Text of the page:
The Latest Welding Technologies Can Save Time and Money | MillerWelds

The Latest Welding Technologies Can Save Time and Money

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Consider the benefits for productivity, weld quality and cost savings that new welding processes and technologies can provide.
RMD Welding Process
ArcReach welding technology

Welding improvements

Wasted time and lost productivity are enemies in any welding operation. Contractors, manufacturers and fabricators alike are always looking for ways to reduce costs, improve quality and finish projects faster so they can be more competitive.

However, the right solutions may require a willingness to change to new welding processes or procedures. Making these changes can deliver benefits — and savings — to help a company reach its goals.

Don’t overlook the benefits that new welding processes and technologies can provide to help reduce costs, improve productivity, shorten project timelines or impact quality.

Consider your goals

The shortage of skilled welding operators is being felt across the welding industry. A company may want to find ways to improve productivity and decrease training time for new welding operators. Even in markets where labor is plentiful, there may still be a push to reduce the time it takes to train a skilled laborer and get them on the job. The faster that workers can be trained, the more productive the operation.

Or perhaps the welding operation must adapt to changing materials or an increased pressure to meet shorter project timelines.

Whatever the challenges, it’s important to determine the key goals in the welding operation. This will help in finding the right solutions to deliver the desired results.

Meeting those goals may require changing from standard welding processes to advanced welding technologies that offer greater reward — but that may require additional investment or training. Rather than seeing this change as a risk or a barrier, look at these solutions as an investment that can positively impact the bottom line.

When it comes time to update the welding fleet, companies should consider how welding technologies have evolved — and how newer solutions can provide greater efficiencies and savings — rather than continuing to order the same equipment time after time.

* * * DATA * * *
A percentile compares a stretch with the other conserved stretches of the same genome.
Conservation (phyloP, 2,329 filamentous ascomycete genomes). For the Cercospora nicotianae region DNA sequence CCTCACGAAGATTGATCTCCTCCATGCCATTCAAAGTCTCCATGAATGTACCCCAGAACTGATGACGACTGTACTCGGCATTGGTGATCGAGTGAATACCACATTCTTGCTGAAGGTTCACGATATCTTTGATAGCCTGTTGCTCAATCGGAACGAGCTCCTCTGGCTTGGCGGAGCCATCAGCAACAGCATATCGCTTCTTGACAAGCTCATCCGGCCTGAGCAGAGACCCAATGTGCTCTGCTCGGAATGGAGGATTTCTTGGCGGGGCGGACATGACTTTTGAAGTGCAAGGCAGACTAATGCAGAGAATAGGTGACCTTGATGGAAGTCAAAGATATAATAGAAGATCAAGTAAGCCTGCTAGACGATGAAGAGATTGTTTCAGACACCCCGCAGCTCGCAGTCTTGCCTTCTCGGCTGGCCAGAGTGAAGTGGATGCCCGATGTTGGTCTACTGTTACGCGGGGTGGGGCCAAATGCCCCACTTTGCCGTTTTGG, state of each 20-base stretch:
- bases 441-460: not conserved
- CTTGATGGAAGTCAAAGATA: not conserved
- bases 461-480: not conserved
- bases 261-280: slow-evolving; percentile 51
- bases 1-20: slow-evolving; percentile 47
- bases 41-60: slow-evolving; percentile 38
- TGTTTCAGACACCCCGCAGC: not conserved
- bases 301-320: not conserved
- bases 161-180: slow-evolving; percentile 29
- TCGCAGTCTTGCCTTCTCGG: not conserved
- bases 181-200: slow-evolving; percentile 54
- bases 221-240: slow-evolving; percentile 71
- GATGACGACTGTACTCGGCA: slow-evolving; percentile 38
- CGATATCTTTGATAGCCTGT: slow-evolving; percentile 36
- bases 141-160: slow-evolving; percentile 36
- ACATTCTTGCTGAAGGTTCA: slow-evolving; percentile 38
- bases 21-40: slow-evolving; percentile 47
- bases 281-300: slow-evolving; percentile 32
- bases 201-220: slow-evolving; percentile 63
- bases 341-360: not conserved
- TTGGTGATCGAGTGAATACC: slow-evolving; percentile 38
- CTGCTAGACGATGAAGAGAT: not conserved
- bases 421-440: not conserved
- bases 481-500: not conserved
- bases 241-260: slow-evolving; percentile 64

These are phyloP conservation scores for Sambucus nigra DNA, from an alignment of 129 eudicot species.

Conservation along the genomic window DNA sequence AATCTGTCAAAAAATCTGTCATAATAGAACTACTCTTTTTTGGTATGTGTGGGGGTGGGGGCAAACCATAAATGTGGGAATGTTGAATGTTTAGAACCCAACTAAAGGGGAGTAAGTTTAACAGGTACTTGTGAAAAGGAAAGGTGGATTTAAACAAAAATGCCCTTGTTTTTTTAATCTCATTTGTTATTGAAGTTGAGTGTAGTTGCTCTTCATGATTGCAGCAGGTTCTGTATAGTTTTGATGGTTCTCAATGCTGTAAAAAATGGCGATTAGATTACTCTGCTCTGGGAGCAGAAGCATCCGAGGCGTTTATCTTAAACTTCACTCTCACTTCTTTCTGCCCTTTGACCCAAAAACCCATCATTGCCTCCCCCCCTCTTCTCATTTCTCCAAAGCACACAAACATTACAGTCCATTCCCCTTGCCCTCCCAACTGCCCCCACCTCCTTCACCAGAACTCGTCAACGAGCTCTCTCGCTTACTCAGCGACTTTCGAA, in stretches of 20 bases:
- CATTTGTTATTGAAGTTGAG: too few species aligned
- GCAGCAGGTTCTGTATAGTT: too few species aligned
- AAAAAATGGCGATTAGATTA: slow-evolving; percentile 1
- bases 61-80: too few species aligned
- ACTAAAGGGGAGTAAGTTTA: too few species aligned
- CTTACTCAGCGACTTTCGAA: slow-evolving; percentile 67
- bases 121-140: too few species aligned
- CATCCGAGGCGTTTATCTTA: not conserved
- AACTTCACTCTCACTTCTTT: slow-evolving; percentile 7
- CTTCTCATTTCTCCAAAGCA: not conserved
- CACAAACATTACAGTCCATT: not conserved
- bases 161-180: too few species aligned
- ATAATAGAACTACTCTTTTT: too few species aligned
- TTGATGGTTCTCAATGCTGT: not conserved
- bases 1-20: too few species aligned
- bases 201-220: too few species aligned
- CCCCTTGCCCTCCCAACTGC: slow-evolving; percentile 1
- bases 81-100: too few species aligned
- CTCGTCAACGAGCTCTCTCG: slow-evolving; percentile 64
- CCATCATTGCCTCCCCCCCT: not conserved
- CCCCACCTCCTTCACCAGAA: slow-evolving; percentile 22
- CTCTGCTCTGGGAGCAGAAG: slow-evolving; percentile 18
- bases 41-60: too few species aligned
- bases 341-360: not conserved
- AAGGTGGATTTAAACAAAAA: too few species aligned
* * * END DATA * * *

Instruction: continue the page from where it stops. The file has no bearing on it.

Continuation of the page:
New welding processes and equipment, filler metals and pre- and post-weld heating techniques can offer benefits above and beyond traditional welding processes and procedures.

A change to welding processes can deliver results

Many companies have seen significant productivity increases, without sacrificing quality, by converting from traditional welding processes such as stick or TIG to advanced wire processes.

Advanced welding processes such as pulsed MIG and , a modified short-circuit MIG process from Miller Electric Mfg. LLC, offer consistent weld quality and increased productivity thanks to travel speeds that are three to four times those of stick or TIG. These advanced wire processes are commonly used in the fabrication shop, and are now available in machines designed to meet the demands of jobsite and field applications. 

A modified short-circuit MIG welding process such as Regulated Metal Deposition (RMD®) offers easy weld pool control thanks to more forgiveness to variations in stickout and gun angle. This helps reduce operator training time, along with delivering quality arc performance that helps boosts productivity. Using this process also produces less spatter and allows for the elimination of backing gas. These factors help save time and money.

Pulsed MIG offers benefits of better fusion and fill at the toes of the weld, higher travel speeds and deposition rates, and shorter changeover time, since the same wire and gas can be used with modified short-circuit MIG processes.

Keep in mind the importance of operator training when making these changes and note that a new process may require recertification of new welding procedures.

New welding technology can address challenges 

Think of the constant advancements in technology in our everyday lives — from televisions to cell phones. Industries are always working to create better and smarter technology, and that is also true for welding. New welding technologies are available that offer benefits for productivity, quality, power efficiencies, ease of use and portability.

For example, new welding power sources can quickly sense and react to what is happening in the weld pool — improving the ability to control the welding current and produce a calm, stable pool with less heat input. Directing the arc energy where it is needed allows both novice and experienced welders to improve their skills. A stable, more consistent arc is also easier to manipulate to ensure good fusion — which results in improved weld quality and less time-consuming and costly rework.